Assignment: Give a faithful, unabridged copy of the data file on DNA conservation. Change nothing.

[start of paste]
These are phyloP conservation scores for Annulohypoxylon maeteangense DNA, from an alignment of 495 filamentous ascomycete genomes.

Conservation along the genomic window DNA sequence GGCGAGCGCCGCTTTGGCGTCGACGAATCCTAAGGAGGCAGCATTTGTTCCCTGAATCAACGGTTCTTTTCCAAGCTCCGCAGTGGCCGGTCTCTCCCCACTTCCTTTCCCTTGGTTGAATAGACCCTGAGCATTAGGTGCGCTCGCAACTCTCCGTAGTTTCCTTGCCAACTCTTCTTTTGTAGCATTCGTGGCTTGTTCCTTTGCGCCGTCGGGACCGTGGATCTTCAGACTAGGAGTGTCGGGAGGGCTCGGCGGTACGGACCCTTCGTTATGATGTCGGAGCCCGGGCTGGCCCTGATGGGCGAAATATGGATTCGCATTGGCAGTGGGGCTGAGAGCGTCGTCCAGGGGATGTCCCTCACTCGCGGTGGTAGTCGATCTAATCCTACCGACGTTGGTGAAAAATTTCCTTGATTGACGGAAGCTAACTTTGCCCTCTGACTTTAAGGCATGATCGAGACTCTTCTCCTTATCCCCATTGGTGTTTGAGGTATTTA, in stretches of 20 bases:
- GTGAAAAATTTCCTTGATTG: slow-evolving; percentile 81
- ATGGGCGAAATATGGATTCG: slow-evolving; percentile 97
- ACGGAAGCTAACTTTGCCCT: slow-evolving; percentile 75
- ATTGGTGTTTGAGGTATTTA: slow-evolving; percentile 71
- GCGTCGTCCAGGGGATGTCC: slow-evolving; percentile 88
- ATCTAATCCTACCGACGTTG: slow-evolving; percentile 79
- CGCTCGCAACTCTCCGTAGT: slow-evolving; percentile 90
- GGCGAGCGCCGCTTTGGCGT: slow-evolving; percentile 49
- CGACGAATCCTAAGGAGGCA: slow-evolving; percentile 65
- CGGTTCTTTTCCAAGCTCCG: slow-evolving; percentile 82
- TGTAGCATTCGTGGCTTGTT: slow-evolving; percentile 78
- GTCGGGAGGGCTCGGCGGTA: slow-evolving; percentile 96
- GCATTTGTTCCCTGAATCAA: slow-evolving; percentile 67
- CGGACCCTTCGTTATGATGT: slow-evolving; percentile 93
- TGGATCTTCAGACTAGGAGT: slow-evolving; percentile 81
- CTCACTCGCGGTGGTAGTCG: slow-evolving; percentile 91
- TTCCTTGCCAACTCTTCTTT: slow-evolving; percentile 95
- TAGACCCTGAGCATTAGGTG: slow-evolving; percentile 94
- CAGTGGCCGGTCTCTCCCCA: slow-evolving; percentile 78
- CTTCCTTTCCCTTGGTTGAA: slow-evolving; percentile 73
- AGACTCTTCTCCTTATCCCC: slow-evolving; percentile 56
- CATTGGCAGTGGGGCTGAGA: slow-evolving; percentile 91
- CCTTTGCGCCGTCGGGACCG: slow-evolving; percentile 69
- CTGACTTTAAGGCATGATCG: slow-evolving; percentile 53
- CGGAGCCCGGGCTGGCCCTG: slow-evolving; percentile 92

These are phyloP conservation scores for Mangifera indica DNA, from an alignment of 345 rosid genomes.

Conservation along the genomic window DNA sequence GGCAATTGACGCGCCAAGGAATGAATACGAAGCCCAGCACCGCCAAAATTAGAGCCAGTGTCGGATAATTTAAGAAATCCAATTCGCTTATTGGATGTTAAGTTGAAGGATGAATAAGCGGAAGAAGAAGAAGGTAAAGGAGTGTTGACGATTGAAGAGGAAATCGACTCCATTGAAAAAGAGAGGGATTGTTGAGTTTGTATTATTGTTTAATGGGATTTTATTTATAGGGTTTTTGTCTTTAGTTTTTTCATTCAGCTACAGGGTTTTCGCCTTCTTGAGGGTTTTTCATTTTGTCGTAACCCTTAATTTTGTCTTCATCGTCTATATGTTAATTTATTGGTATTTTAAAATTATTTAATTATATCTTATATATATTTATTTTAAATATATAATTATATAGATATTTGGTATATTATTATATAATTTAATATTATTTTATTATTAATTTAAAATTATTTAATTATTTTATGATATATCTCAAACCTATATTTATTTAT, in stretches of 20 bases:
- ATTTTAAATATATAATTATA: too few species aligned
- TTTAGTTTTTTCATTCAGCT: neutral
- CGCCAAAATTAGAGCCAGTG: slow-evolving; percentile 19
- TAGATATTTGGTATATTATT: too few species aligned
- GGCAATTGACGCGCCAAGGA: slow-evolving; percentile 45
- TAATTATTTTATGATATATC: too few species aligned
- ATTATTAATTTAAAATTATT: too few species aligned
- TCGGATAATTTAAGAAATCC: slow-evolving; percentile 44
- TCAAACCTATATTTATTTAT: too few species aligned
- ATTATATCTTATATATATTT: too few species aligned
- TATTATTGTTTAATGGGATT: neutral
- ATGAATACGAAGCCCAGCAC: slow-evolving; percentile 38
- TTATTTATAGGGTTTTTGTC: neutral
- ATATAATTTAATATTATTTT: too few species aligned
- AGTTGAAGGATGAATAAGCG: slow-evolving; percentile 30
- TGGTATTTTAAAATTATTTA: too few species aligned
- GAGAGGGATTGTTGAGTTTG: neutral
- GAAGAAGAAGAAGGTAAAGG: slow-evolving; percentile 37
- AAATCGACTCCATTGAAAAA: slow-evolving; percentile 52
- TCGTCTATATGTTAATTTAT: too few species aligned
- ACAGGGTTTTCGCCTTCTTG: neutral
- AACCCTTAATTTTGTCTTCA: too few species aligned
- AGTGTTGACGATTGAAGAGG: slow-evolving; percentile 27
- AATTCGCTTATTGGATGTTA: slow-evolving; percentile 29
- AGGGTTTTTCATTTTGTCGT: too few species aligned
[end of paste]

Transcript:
These are phyloP conservation scores for Annulohypoxylon maeteangense DNA, from an alignment of 495 filamentous ascomycete genomes.

Conservation along the genomic window DNA sequence GGCGAGCGCCGCTTTGGCGTCGACGAATCCTAAGGAGGCAGCATTTGTTCCCTGAATCAACGGTTCTTTTCCAAGCTCCGCAGTGGCCGGTCTCTCCCCACTTCCTTTCCCTTGGTTGAATAGACCCTGAGCATTAGGTGCGCTCGCAACTCTCCGTAGTTTCCTTGCCAACTCTTCTTTTGTAGCATTCGTGGCTTGTTCCTTTGCGCCGTCGGGACCGTGGATCTTCAGACTAGGAGTGTCGGGAGGGCTCGGCGGTACGGACCCTTCGTTATGATGTCGGAGCCCGGGCTGGCCCTGATGGGCGAAATATGGATTCGCATTGGCAGTGGGGCTGAGAGCGTCGTCCAGGGGATGTCCCTCACTCGCGGTGGTAGTCGATCTAATCCTACCGACGTTGGTGAAAAATTTCCTTGATTGACGGAAGCTAACTTTGCCCTCTGACTTTAAGGCATGATCGAGACTCTTCTCCTTATCCCCATTGGTGTTTGAGGTATTTA, in stretches of 20 bases:
- GTGAAAAATTTCCTTGATTG: slow-evolving; percentile 81
- ATGGGCGAAATATGGATTCG: slow-evolving; percentile 97
- ACGGAAGCTAACTTTGCCCT: slow-evolving; percentile 75
- ATTGGTGTTTGAGGTATTTA: slow-evolving; percentile 71
- GCGTCGTCCAGGGGATGTCC: slow-evolving; percentile 88
- ATCTAATCCTACCGACGTTG: slow-evolving; percentile 79
- CGCTCGCAACTCTCCGTAGT: slow-evolving; percentile 90
- GGCGAGCGCCGCTTTGGCGT: slow-evolving; percentile 49
- CGACGAATCCTAAGGAGGCA: slow-evolving; percentile 65
- CGGTTCTTTTCCAAGCTCCG: slow-evolving; percentile 82
- TGTAGCATTCGTGGCTTGTT: slow-evolving; percentile 78
- GTCGGGAGGGCTCGGCGGTA: slow-evolving; percentile 96
- GCATTTGTTCCCTGAATCAA: slow-evolving; percentile 67
- CGGACCCTTCGTTATGATGT: slow-evolving; percentile 93
- TGGATCTTCAGACTAGGAGT: slow-evolving; percentile 81
- CTCACTCGCGGTGGTAGTCG: slow-evolving; percentile 91
- TTCCTTGCCAACTCTTCTTT: slow-evolving; percentile 95
- TAGACCCTGAGCATTAGGTG: slow-evolving; percentile 94
- CAGTGGCCGGTCTCTCCCCA: slow-evolving; percentile 78
- CTTCCTTTCCCTTGGTTGAA: slow-evolving; percentile 73
- AGACTCTTCTCCTTATCCCC: slow-evolving; percentile 56
- CATTGGCAGTGGGGCTGAGA: slow-evolving; percentile 91
- CCTTTGCGCCGTCGGGACCG: slow-evolving; percentile 69
- CTGACTTTAAGGCATGATCG: slow-evolving; percentile 53
- CGGAGCCCGGGCTGGCCCTG: slow-evolving; percentile 92

These are phyloP conservation scores for Mangifera indica DNA, from an alignment of 345 rosid genomes.

Conservation along the genomic window DNA sequence GGCAATTGACGCGCCAAGGAATGAATACGAAGCCCAGCACCGCCAAAATTAGAGCCAGTGTCGGATAATTTAAGAAATCCAATTCGCTTATTGGATGTTAAGTTGAAGGATGAATAAGCGGAAGAAGAAGAAGGTAAAGGAGTGTTGACGATTGAAGAGGAAATCGACTCCATTGAAAAAGAGAGGGATTGTTGAGTTTGTATTATTGTTTAATGGGATTTTATTTATAGGGTTTTTGTCTTTAGTTTTTTCATTCAGCTACAGGGTTTTCGCCTTCTTGAGGGTTTTTCATTTTGTCGTAACCCTTAATTTTGTCTTCATCGTCTATATGTTAATTTATTGGTATTTTAAAATTATTTAATTATATCTTATATATATTTATTTTAAATATATAATTATATAGATATTTGGTATATTATTATATAATTTAATATTATTTTATTATTAATTTAAAATTATTTAATTATTTTATGATATATCTCAAACCTATATTTATTTAT, in stretches of 20 bases:
- ATTTTAAATATATAATTATA: too few species aligned
- TTTAGTTTTTTCATTCAGCT: neutral
- CGCCAAAATTAGAGCCAGTG: slow-evolving; percentile 19
- TAGATATTTGGTATATTATT: too few species aligned
- GGCAATTGACGCGCCAAGGA: slow-evolving; percentile 45
- TAATTATTTTATGATATATC: too few species aligned
- ATTATTAATTTAAAATTATT: too few species aligned
- TCGGATAATTTAAGAAATCC: slow-evolving; percentile 44
- TCAAACCTATATTTATTTAT: too few species aligned
- ATTATATCTTATATATATTT: too few species aligned
- TATTATTGTTTAATGGGATT: neutral
- ATGAATACGAAGCCCAGCAC: slow-evolving; percentile 38
- TTATTTATAGGGTTTTTGTC: neutral
- ATATAATTTAATATTATTTT: too few species aligned
- AGTTGAAGGATGAATAAGCG: slow-evolving; percentile 30
- TGGTATTTTAAAATTATTTA: too few species aligned
- GAGAGGGATTGTTGAGTTTG: neutral
- GAAGAAGAAGAAGGTAAAGG: slow-evolving; percentile 37
- AAATCGACTCCATTGAAAAA: slow-evolving; percentile 52
- TCGTCTATATGTTAATTTAT: too few species aligned
- ACAGGGTTTTCGCCTTCTTG: neutral
- AACCCTTAATTTTGTCTTCA: too few species aligned
- AGTGTTGACGATTGAAGAGG: slow-evolving; percentile 27
- AATTCGCTTATTGGATGTTA: slow-evolving; percentile 29
- AGGGTTTTTCATTTTGTCGT: too few species aligned